Technical Assistance include its compliance and regulation services along with brokering assistance with marketing, grant writing and other operational needs. It will also include offering assistance in matching USDA housing financing programs with those offered by our affiliates.
  • Partnership Challenges:
  • What clients (and internal customers) expect of us related to their business and their relationship with the organization.
  • Resource Management Challenges: How our resources (money, time, etc.) are created, utilized and tracked.
  • Product Design Challenges: What we do to design, build and deliver products that customers will then own.
  • Operational Services Challenges: How we provide ongoing services, both to clients and internally.
  • People Management Challenges: The way the organization treats its staff.
Within each of these themes, leaders craft precise statements of what’s expected of the organization. The overriding vision is of a competitive business within a business. This paradigm provides the framework within which specific expectations are crafted. Again, this is not a single pretty paragraph. It’s a detailed set of expectations that precisely define the organization of the future. And again, this takes work. Developing a vision induces meaningful debates within the leadership team about where we’re going. For example, are we really going to be customer focused, or do we know what’s best for the company and we’re here to control clients? How about a set of vision statements that reads:
  • In response to customers’ requests, proactively propose a range of viable alternatives (as in Chevrolet, Cadillac or Rolls-Royce) that represent meaningful choices in cost and functionality.
  • Fully inform customers of everything it knows relevant to their business decisions.
  • Help customers make wise purchase decisions, i.e., choose from among the alternatives we offered based on their values/preferences, not ours.
  • Accept customers’ decisions without ever undermining them or becoming a hurdle or adversary.
These examples are excerpted from an actual database of vision statements accumulated from thousands of leaders in dozens of organizations over the last 15 years.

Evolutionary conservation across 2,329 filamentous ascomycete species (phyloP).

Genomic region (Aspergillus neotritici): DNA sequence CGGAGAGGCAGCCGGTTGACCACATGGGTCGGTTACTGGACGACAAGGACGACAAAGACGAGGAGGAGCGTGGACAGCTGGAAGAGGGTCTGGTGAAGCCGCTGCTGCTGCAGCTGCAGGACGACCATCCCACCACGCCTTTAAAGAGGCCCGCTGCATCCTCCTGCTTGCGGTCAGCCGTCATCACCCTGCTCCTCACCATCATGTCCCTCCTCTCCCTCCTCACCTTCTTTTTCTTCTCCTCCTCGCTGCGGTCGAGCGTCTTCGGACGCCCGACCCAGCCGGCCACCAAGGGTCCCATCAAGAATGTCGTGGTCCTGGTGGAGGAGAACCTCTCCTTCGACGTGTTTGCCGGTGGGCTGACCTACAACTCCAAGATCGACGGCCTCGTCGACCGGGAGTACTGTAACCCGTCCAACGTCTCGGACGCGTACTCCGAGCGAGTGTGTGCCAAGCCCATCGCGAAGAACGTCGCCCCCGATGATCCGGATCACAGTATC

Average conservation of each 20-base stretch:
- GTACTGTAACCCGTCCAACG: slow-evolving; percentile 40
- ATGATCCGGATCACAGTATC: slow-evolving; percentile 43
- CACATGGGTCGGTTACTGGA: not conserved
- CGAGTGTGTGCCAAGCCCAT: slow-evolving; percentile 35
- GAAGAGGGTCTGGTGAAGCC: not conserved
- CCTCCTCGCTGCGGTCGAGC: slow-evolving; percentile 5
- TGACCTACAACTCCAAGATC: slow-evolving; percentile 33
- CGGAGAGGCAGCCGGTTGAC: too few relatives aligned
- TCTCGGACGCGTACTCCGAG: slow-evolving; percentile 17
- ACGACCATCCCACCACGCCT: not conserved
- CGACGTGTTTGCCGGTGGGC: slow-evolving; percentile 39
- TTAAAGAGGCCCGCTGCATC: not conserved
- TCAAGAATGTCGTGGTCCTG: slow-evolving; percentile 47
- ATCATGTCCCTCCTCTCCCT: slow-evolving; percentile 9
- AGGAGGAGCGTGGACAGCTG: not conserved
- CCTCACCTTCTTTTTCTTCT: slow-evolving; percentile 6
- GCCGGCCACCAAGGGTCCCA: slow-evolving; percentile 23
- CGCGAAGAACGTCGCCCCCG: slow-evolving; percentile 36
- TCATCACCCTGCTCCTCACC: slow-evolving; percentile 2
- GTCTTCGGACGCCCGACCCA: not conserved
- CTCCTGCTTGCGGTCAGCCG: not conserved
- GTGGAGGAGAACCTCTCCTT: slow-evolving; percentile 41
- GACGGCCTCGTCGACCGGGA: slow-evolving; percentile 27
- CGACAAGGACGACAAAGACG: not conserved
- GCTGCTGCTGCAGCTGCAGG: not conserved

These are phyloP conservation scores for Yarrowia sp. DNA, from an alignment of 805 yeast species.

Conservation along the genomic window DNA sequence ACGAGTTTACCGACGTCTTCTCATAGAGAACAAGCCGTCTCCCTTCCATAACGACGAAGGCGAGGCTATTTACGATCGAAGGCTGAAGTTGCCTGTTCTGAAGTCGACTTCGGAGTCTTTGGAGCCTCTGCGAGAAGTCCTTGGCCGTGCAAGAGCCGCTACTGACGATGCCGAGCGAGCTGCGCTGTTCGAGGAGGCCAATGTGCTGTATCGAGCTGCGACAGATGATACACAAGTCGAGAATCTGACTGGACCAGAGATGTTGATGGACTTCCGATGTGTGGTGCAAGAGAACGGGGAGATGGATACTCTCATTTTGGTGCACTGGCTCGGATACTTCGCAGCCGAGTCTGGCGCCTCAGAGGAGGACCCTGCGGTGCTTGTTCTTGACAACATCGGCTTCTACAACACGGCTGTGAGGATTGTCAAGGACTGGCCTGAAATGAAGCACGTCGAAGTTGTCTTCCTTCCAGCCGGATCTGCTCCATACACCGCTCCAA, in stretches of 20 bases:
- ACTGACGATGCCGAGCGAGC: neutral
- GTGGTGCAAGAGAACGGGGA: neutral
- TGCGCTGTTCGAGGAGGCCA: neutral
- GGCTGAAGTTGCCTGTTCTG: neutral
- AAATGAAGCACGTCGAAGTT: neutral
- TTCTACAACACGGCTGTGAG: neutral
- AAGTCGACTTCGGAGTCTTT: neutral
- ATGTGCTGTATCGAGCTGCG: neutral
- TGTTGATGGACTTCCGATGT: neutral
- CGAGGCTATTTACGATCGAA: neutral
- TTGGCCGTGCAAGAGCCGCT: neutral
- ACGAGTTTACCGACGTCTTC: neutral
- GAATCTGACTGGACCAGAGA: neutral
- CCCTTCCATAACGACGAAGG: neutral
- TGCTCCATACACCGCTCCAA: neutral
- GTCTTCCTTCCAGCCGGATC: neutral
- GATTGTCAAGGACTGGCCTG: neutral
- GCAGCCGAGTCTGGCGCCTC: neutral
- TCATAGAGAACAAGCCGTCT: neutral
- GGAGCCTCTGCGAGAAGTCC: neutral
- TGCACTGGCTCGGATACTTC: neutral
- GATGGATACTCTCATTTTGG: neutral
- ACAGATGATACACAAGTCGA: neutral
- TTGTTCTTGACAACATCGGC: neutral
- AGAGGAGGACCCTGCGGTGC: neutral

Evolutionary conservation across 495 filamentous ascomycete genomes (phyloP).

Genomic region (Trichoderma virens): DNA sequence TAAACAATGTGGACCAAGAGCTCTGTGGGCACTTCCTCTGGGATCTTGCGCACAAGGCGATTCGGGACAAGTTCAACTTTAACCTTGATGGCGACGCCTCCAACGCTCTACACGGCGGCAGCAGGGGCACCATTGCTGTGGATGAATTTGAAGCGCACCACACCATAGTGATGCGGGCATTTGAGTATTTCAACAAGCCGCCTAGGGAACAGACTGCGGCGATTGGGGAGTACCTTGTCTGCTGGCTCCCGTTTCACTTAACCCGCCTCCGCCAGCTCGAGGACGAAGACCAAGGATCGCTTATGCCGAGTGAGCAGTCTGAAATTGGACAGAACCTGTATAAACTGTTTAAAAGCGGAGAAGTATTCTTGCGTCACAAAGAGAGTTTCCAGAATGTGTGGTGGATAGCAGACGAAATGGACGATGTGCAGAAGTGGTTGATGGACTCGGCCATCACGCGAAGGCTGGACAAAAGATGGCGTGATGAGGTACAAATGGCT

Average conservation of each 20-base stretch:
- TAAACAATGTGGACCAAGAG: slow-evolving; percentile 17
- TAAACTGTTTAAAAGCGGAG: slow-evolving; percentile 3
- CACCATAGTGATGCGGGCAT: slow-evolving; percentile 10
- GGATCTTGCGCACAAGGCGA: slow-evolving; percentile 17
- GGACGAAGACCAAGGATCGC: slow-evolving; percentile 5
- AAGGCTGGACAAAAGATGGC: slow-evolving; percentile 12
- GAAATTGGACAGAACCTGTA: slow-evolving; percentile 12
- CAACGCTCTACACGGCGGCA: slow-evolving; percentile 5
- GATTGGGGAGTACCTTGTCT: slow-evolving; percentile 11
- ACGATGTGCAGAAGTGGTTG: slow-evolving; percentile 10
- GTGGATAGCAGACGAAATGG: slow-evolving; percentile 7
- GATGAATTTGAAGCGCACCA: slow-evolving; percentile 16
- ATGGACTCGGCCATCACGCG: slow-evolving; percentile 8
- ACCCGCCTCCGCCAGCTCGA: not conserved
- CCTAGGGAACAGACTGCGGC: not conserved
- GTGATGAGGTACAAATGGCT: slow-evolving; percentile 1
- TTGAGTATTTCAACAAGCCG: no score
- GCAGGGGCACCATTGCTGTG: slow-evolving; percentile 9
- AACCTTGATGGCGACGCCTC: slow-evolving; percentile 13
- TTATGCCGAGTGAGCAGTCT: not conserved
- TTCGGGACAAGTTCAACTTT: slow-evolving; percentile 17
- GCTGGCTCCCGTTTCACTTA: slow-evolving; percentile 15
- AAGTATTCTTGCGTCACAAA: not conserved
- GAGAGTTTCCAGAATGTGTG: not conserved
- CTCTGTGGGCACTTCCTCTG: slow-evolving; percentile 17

The hard work pays off. Developing a clear vision is great team-building, since leaders come to consensus on how the organization should work. A detailed vision guides every organizational change toward a common end point. And it’s motivational to staff since they finally understand where their leaders are taking them and why change is needed. Values The typical values statement: “Ethics, Trust, Customer Focus, Teamwork, Initiative, Motherhood.” Nice words. The expected reaction is something like, “OK, now that you mention it, I’ll stop lying, making commitments I can’t keep, back-stabbing my colleagues and abusing clients.” But the truth is, these glowing words have only a marginal impact on day-to-day behaviors. In some cases, they even have the wrong impact; for example, “I’m being ethical and looking out for the best interests of the company; therefore, I won’t give you the system you’re asking for because I’m the one who knows what’s best for you.” Most parents know you’re supposed to “criticize the behavior, not the child.” Learning theory is quite clear on the importance of teaching behaviors, not values. It’s the same in organizations. To be effective, values have to be translated into clear operating principles. For example, instead of saying “we value trust,” tell people what to do to build others’ trust, like, “We never make a commitment we can’t keep, and we keep every commitment.” Essentially, this defines an organization’s culture in a way that has immediate impact. Those who preach values-based leadership are the ones who will tell you it takes a generation to change culture. In fact, we’ve seen dramatic impacts on culture in less than a year with the behavioral approach. Work on values isn’t necessarily wasted. Each value can be considered a “theme,” within which leaders craft actionable principles of behavior. (For examples of behavioral principles within the 13 themes we use to facilitate cultural change, take a look at some examples from the database we’ve accumulated working with a broad variety of leadership teams over the years.) Then comes the challenge: roll-out. Leaders teach staff the expected behaviors, talk about how the principles apply to their daily work, listen to staff’s feedback and measure and reinforce compliance. Again, real leadership is not a quick workshop resulting in some laudable words. It’s a process and a level of detail that impacts staff’s daily work. The Bottom Line I can see it now.... The posts following this column will be a mixture of CIOs saying “we did the enterprisewide mission paragraph and it was wonderful” and consultants saying “we facilitate mission-vision-values statements and they’re wonderful.” Perhaps I’ve been overly harsh to make a point. No doubt, the conventional statements do some good. But the fact is, in leadership like in everything else in life, you get what you pay for. A leadership retreat that comprises two days of wordsmithing (and golf) resulting in a one-page statement of mission-vision-values isn’t going to change much in a large organization. Mission, vision, values (i.e., culture) . . . each is worth doing only if it’s done right. To have any real impact, leaders need to: 1) study frameworks, principles and guidelines that will help them do a good job; 2) adopt a well-defined process; 3) put in the “sweat equity” it takes to develop a meaningful level of detail; and 4) invest in effective communications of the results with staff. And mission-vision-values is not one thing. Each is a different process with a different intent. They don’t all have to be done at once. Before you start, think past the buzz-words and understand what you’re trying to accomplish. Plan the right sequence of leadership initiatives. And whatever you choose to do, do it well.